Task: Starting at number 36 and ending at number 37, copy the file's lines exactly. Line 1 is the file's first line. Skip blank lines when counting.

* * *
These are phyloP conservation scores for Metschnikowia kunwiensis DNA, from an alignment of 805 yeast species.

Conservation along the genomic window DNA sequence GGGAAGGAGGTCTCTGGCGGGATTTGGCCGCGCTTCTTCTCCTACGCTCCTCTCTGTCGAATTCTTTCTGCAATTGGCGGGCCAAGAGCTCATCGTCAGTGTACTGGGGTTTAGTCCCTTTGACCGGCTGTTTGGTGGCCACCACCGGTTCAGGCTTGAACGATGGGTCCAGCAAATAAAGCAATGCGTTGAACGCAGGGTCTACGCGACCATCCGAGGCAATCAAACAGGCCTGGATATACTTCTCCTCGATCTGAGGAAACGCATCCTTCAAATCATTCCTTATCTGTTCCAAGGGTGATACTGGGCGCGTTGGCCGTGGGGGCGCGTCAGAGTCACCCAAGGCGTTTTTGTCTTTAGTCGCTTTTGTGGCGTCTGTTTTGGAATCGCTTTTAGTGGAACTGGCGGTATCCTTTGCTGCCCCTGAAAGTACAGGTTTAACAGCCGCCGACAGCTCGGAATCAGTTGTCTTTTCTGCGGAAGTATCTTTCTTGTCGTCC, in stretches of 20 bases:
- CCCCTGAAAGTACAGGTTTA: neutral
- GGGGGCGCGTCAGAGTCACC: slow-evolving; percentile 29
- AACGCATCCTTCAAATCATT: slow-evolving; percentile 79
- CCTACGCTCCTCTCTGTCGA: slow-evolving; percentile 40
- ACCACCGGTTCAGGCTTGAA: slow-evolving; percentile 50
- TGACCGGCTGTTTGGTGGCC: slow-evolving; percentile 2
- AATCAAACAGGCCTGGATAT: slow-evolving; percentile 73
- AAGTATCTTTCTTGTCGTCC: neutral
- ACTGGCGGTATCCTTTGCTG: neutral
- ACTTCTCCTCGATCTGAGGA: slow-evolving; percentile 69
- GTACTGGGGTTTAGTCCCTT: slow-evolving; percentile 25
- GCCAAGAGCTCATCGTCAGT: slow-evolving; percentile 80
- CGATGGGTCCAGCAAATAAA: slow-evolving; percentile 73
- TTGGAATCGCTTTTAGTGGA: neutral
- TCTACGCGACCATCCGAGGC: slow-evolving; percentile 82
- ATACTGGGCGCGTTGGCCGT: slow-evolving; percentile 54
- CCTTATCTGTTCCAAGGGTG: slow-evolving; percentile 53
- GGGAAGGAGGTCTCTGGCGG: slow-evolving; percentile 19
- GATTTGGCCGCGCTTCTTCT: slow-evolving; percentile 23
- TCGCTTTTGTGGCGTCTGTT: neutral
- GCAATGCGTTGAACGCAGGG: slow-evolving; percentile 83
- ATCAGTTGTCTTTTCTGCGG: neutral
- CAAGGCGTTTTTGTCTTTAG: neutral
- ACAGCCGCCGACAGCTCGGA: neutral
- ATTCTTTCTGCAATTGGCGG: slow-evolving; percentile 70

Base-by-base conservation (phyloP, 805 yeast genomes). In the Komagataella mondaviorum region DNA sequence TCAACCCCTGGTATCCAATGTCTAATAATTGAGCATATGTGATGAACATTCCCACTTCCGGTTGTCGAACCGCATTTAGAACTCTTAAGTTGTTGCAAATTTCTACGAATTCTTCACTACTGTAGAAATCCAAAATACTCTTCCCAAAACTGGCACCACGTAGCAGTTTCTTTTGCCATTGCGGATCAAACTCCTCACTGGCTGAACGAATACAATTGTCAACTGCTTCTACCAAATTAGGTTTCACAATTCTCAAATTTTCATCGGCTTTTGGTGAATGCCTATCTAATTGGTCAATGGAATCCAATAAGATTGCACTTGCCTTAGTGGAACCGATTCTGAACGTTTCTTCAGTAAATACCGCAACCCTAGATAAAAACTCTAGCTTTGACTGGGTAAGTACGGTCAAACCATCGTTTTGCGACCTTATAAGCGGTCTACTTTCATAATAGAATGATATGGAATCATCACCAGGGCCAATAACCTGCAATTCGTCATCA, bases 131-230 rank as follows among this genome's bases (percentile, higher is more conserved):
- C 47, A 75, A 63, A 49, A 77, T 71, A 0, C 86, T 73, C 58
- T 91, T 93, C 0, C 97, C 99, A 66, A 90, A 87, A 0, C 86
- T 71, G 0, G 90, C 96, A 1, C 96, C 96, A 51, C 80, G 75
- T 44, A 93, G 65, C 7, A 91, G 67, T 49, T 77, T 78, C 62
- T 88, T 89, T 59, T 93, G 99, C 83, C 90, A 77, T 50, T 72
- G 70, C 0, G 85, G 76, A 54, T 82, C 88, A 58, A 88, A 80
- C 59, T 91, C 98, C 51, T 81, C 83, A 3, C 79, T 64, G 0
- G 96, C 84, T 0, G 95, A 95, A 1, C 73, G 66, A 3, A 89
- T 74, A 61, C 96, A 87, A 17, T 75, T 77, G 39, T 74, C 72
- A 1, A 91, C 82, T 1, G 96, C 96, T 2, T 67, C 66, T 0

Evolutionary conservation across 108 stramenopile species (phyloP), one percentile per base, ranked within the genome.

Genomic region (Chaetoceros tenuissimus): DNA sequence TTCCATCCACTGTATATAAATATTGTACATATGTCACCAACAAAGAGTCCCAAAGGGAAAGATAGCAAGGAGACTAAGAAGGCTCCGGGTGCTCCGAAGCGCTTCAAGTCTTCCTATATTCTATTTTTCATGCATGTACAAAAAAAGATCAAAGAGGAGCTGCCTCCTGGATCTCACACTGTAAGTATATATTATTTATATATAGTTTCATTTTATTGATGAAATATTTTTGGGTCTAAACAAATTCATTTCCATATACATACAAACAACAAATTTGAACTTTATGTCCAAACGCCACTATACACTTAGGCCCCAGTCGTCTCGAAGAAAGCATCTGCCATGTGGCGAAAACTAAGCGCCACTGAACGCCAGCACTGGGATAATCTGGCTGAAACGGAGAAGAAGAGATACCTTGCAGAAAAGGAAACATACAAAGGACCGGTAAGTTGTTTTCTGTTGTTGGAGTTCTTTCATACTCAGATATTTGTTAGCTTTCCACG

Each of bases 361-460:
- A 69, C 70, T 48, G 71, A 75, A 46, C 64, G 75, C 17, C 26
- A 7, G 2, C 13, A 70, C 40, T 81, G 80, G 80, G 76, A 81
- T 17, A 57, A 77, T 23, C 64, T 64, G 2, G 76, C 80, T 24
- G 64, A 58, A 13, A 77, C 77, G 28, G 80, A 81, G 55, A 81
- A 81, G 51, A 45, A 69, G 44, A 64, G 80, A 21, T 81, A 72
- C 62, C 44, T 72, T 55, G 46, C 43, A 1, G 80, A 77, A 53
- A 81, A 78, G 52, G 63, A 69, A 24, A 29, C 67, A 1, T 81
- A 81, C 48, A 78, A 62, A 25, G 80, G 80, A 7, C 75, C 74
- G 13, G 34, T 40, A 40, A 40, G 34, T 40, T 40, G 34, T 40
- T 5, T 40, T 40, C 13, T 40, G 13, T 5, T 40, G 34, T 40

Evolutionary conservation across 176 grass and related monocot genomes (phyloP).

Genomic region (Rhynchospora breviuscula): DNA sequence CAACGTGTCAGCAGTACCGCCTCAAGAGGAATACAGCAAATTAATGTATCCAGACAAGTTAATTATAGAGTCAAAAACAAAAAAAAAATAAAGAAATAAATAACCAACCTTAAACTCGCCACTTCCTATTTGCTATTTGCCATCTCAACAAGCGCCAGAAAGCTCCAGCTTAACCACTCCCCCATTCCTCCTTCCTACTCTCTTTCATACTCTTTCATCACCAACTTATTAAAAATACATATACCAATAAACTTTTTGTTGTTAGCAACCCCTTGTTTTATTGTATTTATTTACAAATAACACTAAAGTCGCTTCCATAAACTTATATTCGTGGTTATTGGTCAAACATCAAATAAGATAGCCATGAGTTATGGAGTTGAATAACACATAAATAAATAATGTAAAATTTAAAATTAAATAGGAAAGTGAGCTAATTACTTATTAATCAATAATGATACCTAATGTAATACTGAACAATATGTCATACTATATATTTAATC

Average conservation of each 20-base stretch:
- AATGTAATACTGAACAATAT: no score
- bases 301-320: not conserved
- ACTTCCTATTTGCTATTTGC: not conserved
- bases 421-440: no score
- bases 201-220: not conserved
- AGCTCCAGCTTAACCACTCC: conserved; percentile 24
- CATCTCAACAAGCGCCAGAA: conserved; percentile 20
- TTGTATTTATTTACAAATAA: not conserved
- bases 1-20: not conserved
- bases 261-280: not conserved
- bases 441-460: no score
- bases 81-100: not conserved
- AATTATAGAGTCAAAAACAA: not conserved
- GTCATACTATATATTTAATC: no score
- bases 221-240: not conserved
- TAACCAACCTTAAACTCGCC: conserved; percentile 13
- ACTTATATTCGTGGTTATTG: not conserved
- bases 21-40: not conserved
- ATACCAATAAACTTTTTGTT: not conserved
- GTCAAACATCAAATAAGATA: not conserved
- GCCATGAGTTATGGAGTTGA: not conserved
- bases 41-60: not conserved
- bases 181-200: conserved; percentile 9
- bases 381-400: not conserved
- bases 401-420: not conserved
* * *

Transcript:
- G 96, C 84, T 0, G 95, A 95, A 1, C 73, G 66, A 3, A 89
- T 74, A 61, C 96, A 87, A 17, T 75, T 77, G 39, T 74, C 72